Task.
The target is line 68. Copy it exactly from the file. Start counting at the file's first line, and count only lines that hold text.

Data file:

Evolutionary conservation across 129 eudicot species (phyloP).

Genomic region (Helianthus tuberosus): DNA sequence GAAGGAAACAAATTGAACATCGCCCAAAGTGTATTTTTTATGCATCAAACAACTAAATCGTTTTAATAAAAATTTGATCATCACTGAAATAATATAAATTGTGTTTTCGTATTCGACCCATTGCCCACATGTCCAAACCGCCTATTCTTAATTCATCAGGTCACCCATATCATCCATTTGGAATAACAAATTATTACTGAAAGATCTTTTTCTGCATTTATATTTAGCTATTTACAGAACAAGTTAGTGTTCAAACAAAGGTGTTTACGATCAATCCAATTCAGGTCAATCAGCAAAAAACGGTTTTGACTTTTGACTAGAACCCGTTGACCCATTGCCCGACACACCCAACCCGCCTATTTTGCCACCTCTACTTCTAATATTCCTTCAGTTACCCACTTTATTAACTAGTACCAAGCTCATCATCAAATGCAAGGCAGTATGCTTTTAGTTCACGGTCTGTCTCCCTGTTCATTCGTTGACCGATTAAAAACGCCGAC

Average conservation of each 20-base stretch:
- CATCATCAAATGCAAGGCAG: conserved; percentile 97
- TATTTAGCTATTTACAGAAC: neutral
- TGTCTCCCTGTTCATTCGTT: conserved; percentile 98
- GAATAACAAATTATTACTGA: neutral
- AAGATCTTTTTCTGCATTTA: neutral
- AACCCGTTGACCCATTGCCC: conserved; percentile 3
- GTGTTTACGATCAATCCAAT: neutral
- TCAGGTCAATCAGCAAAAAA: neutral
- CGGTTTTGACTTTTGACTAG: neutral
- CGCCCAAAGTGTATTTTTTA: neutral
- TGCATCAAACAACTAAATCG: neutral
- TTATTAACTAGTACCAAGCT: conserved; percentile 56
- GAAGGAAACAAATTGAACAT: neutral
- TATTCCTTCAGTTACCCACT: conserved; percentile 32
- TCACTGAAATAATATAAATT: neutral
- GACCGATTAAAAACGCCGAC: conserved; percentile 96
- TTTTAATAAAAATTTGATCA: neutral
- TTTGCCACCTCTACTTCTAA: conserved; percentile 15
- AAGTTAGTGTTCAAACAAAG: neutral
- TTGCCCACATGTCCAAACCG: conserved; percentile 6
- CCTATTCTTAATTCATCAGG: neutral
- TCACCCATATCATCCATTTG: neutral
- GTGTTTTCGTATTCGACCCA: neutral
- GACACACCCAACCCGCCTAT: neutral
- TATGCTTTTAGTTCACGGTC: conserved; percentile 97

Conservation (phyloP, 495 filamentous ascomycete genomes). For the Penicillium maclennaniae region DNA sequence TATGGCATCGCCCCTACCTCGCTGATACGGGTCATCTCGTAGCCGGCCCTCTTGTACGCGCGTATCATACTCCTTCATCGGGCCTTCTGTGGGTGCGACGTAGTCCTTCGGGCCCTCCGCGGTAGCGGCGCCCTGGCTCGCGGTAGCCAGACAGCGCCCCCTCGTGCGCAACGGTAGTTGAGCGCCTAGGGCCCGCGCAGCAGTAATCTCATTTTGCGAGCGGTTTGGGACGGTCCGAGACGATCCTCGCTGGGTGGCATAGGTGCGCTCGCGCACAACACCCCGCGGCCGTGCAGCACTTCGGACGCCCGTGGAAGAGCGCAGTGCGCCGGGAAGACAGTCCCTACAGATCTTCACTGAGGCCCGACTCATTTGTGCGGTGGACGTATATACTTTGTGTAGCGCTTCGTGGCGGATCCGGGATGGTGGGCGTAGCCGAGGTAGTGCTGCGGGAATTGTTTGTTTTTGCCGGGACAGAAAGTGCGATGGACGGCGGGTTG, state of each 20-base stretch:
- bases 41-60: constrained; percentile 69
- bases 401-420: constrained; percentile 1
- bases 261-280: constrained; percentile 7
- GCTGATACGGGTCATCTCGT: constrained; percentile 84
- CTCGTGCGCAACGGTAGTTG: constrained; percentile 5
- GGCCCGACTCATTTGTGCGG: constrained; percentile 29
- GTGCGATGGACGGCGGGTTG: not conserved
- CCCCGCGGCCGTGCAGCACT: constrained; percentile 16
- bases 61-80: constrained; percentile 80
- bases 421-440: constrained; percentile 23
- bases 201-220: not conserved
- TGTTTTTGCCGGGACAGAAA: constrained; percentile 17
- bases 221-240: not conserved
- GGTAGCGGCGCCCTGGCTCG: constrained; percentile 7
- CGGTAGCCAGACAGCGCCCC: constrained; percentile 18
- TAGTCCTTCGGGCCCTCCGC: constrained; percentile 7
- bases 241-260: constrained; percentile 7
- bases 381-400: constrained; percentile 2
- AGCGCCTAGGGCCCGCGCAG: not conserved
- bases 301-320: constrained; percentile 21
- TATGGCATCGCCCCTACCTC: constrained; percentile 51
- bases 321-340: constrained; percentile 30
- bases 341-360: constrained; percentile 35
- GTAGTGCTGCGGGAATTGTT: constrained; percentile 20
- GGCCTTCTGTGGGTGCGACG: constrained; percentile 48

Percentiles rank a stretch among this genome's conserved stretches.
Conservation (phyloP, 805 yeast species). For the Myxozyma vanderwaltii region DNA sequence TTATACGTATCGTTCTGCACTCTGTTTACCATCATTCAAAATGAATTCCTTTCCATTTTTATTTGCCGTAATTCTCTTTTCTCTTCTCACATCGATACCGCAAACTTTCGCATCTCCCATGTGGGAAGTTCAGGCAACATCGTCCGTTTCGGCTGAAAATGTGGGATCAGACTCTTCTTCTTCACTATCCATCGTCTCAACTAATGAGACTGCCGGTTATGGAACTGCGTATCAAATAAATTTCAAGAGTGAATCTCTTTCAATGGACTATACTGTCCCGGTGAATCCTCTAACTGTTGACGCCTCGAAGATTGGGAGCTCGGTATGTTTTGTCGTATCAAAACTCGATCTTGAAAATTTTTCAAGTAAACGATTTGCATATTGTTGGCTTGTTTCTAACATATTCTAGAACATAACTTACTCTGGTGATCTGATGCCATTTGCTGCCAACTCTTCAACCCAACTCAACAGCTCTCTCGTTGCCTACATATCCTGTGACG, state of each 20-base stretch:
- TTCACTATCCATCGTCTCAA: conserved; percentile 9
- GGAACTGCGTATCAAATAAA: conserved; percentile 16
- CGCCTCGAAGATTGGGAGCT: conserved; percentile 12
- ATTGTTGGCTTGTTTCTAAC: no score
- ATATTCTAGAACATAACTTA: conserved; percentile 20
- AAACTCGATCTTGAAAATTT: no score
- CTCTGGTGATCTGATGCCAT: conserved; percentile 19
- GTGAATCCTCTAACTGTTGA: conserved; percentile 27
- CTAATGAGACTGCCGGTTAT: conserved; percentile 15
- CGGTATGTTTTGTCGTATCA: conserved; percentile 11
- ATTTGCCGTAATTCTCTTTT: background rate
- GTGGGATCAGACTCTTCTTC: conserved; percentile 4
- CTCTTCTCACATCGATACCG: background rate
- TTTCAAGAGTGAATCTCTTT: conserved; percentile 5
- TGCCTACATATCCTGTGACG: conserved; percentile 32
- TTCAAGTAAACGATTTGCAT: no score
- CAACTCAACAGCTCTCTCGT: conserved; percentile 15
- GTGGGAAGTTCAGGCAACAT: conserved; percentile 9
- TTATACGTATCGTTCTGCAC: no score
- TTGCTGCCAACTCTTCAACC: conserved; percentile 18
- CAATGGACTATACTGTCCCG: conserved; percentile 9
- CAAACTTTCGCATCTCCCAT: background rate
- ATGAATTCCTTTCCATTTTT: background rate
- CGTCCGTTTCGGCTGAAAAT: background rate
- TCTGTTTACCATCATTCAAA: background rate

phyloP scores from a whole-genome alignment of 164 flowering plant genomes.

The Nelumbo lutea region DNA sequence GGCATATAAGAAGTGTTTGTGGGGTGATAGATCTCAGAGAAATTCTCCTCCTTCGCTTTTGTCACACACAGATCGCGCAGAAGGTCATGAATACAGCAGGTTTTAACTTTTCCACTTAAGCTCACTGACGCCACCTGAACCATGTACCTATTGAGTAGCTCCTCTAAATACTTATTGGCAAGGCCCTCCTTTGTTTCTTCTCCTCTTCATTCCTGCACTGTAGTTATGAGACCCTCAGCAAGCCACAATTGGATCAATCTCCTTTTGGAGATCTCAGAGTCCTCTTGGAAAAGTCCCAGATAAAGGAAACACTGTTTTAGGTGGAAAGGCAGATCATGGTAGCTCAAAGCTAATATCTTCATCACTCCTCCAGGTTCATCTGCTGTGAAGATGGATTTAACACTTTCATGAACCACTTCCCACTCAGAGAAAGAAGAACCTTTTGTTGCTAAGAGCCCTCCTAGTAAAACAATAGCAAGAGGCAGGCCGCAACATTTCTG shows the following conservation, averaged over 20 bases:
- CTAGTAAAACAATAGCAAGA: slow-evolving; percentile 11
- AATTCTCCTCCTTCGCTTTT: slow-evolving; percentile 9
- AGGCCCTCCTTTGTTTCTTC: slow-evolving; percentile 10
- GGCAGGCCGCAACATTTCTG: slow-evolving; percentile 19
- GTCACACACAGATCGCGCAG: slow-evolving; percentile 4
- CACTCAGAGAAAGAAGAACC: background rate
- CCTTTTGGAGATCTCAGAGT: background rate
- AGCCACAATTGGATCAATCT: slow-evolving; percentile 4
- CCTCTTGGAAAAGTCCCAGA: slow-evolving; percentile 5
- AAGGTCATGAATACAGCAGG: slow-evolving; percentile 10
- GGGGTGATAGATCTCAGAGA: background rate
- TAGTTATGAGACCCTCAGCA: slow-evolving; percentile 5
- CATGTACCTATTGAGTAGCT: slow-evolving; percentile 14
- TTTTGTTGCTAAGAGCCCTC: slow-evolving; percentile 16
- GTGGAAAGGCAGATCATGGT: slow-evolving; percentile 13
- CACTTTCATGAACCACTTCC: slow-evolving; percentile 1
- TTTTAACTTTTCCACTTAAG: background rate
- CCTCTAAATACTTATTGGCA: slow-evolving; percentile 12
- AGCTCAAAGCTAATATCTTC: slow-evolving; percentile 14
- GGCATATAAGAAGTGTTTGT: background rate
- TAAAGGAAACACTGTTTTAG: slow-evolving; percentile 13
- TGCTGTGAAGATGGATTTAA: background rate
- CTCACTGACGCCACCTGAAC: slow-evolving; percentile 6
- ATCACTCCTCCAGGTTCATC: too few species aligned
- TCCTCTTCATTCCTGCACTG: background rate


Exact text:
- GTGGGATCAGACTCTTCTTC: conserved; percentile 4